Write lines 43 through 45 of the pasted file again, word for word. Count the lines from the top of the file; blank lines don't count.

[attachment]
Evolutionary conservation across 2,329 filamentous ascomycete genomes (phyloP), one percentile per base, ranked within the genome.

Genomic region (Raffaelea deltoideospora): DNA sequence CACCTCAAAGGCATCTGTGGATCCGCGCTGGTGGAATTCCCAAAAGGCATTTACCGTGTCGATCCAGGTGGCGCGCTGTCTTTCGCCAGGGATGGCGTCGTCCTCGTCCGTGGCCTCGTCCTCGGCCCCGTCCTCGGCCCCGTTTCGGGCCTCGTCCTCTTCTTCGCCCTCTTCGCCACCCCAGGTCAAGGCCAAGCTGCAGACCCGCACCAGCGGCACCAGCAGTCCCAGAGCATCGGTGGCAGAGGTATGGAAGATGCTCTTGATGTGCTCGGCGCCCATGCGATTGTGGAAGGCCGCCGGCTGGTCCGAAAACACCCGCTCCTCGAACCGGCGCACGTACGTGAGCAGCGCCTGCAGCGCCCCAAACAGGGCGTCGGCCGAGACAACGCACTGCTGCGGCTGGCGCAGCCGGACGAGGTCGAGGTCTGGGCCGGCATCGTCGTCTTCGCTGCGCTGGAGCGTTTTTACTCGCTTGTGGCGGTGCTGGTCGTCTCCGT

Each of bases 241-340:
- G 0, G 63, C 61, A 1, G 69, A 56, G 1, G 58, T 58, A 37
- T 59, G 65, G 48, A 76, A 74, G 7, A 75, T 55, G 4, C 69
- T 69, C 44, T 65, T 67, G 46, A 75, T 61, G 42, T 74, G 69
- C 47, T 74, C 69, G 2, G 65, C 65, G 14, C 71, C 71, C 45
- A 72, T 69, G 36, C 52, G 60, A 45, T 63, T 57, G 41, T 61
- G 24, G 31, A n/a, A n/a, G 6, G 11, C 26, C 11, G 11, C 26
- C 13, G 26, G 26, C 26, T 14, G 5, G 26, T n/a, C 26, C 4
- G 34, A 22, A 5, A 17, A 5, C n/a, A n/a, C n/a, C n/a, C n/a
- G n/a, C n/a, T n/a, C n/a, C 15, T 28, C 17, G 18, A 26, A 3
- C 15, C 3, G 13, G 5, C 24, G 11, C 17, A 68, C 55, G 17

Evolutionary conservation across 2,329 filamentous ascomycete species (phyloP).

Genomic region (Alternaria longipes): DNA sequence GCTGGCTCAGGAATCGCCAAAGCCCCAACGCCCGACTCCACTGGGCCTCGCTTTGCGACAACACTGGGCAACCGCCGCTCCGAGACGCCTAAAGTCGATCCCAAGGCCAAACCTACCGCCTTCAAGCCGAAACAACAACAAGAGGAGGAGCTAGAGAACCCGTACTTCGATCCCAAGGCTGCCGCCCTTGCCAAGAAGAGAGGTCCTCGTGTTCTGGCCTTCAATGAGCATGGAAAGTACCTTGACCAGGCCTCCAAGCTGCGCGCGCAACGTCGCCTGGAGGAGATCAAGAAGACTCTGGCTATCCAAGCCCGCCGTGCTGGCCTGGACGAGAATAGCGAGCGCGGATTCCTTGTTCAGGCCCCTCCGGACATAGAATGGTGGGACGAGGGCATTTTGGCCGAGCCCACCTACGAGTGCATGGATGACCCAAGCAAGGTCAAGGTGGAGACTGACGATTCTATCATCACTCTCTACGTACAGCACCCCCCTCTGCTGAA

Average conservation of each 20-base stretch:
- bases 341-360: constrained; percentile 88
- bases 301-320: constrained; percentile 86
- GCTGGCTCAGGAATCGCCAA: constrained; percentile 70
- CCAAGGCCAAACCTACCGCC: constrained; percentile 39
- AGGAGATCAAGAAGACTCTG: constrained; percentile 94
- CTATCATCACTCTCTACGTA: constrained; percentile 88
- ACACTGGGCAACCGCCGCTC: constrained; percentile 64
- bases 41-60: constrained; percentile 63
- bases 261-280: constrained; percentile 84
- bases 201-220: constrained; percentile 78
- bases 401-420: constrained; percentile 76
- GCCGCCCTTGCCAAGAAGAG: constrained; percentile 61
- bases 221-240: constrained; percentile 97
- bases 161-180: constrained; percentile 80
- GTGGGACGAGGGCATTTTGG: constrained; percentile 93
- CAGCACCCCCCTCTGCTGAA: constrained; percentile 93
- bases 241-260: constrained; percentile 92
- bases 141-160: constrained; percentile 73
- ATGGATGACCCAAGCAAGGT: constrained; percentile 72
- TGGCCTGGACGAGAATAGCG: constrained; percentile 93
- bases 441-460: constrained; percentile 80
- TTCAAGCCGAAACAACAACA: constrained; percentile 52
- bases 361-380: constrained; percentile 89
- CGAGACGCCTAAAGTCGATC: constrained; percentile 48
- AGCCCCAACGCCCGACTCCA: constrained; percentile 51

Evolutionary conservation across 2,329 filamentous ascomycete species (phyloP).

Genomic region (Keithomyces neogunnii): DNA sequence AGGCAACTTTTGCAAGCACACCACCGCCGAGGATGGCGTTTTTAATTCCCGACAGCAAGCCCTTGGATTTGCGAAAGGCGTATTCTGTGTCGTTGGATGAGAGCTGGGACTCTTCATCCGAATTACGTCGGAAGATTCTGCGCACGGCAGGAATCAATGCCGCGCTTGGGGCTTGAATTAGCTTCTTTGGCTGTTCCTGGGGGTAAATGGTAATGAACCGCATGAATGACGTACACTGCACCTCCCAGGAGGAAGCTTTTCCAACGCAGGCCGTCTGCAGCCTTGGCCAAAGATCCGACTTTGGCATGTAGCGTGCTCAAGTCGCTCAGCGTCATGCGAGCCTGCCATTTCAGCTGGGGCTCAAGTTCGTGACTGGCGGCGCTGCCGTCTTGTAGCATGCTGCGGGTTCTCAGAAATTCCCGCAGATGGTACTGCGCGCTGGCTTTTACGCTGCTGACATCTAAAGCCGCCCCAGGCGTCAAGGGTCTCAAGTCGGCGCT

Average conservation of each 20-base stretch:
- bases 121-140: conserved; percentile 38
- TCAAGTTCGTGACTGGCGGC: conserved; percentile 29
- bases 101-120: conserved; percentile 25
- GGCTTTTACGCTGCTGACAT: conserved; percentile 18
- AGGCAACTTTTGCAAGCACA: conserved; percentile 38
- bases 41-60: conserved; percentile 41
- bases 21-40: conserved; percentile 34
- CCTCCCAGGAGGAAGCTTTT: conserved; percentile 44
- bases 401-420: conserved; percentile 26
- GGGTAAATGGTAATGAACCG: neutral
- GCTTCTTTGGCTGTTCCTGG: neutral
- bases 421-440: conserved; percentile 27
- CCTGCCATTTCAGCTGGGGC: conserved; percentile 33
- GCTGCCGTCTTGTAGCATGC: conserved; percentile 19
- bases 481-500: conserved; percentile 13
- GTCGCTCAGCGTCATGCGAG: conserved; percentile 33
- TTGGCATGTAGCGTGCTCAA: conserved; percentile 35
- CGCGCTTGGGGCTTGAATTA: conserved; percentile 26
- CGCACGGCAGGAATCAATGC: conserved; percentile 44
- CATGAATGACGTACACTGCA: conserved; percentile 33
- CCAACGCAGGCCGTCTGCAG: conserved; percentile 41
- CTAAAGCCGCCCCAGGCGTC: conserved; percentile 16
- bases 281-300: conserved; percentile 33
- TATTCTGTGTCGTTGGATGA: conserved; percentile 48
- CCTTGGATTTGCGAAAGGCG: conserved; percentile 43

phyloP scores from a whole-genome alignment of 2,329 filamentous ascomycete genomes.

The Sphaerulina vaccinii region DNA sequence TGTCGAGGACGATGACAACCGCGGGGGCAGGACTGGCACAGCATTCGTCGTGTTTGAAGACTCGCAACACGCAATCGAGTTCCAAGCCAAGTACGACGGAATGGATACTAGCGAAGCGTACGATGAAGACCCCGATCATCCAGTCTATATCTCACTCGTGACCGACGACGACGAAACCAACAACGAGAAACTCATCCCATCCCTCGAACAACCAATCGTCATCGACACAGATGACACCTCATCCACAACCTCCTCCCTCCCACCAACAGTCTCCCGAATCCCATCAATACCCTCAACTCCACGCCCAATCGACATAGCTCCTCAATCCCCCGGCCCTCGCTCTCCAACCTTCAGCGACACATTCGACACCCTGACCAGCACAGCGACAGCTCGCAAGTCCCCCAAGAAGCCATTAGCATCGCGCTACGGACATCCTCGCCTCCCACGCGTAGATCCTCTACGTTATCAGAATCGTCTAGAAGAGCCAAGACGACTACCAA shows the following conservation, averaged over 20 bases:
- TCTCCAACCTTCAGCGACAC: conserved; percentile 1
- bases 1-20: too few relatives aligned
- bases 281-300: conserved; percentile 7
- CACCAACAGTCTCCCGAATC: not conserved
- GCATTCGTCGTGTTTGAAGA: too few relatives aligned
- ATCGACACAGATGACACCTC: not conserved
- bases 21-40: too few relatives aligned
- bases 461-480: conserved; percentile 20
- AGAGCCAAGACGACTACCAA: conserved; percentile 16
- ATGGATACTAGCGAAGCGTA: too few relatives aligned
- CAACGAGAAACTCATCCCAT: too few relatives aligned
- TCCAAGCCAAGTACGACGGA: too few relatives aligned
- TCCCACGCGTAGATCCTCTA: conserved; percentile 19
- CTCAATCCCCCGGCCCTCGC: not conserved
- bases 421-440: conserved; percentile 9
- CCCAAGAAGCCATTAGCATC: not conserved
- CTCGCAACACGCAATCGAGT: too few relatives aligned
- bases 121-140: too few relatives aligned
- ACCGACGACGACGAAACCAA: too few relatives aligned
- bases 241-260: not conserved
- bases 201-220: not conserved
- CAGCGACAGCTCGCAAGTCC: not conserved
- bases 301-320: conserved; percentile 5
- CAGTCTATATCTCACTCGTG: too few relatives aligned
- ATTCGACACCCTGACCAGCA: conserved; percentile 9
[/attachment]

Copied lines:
Genomic region (Keithomyces neogunnii): DNA sequence AGGCAACTTTTGCAAGCACACCACCGCCGAGGATGGCGTTTTTAATTCCCGACAGCAAGCCCTTGGATTTGCGAAAGGCGTATTCTGTGTCGTTGGATGAGAGCTGGGACTCTTCATCCGAATTACGTCGGAAGATTCTGCGCACGGCAGGAATCAATGCCGCGCTTGGGGCTTGAATTAGCTTCTTTGGCTGTTCCTGGGGGTAAATGGTAATGAACCGCATGAATGACGTACACTGCACCTCCCAGGAGGAAGCTTTTCCAACGCAGGCCGTCTGCAGCCTTGGCCAAAGATCCGACTTTGGCATGTAGCGTGCTCAAGTCGCTCAGCGTCATGCGAGCCTGCCATTTCAGCTGGGGCTCAAGTTCGTGACTGGCGGCGCTGCCGTCTTGTAGCATGCTGCGGGTTCTCAGAAATTCCCGCAGATGGTACTGCGCGCTGGCTTTTACGCTGCTGACATCTAAAGCCGCCCCAGGCGTCAAGGGTCTCAAGTCGGCGCT

Average conservation of each 20-base stretch:
- bases 121-140: conserved; percentile 38